McDonald’s Corp is planning a sale of 20-year franchise rights in Malaysia and Singapore that could collectively fetch at least US$400 million, people with knowledge of the matter said.
Suitors for the fast-food operations in the two Southeast Asian markets have begun sounding out banks for financing, said the people, who asked not to be identified because the information is private.
A potential bidder is in talks with lenders for as much as US$300 million in funding, they said.
McDonald’s is seeking local franchise partners to run its restaurants in Malaysia and Singapore, as it pursues an international turnaround plan put in place after CEO Steve Easterbrook took over last year.
The Big Mac maker, which has a US$112 billion market value, is revamping its ownership models throughout Asia, including plans to sell operations in China, Hong Kong and South Korea.
McDonald’s has adopted a “development licensee model” for the two markets, a Singapore-based spokeswoman for the company said in an e-mailed response to Bloomberg queries.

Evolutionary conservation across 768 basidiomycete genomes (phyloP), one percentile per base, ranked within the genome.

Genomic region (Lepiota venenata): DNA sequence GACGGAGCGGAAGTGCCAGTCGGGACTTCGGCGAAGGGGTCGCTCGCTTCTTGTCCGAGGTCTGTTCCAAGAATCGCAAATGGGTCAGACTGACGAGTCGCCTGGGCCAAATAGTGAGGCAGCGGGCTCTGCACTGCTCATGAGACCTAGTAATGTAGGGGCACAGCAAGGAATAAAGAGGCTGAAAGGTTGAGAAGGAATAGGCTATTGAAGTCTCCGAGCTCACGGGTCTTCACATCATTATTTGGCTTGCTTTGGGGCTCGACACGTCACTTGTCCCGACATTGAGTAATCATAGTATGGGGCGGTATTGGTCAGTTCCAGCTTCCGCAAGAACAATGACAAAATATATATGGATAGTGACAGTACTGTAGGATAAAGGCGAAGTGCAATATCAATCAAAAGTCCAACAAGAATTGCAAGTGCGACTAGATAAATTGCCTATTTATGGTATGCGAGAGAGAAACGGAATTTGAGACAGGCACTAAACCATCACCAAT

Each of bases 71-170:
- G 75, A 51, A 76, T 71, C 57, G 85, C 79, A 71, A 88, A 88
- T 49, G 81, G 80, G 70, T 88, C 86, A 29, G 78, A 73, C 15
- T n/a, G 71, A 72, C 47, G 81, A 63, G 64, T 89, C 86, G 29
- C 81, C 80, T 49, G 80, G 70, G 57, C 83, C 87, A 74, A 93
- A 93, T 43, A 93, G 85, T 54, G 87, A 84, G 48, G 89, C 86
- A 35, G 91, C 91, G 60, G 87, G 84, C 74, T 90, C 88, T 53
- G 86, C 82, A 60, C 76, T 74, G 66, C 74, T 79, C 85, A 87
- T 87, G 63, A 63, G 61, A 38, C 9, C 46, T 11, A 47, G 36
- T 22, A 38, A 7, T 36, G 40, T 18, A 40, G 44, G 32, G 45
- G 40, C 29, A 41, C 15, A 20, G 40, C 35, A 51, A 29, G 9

It is negotiating with candidates “who are committed to helping accelerate growth and innovation in Malaysia and Singapore,” she said.
Unlike in its other major markets — including the US — most McDonald’s outlets in Asia are company-owned.
The chain aims to eventually have 95 percent of its restaurants in the region under local ownership, it said in March.
McDonald’s now has more than 120 restaurants with about 9,000 employees in Singapore, according to its local Web site.
In Malaysia, the chain runs more than 250 restaurants, its Web site shows.
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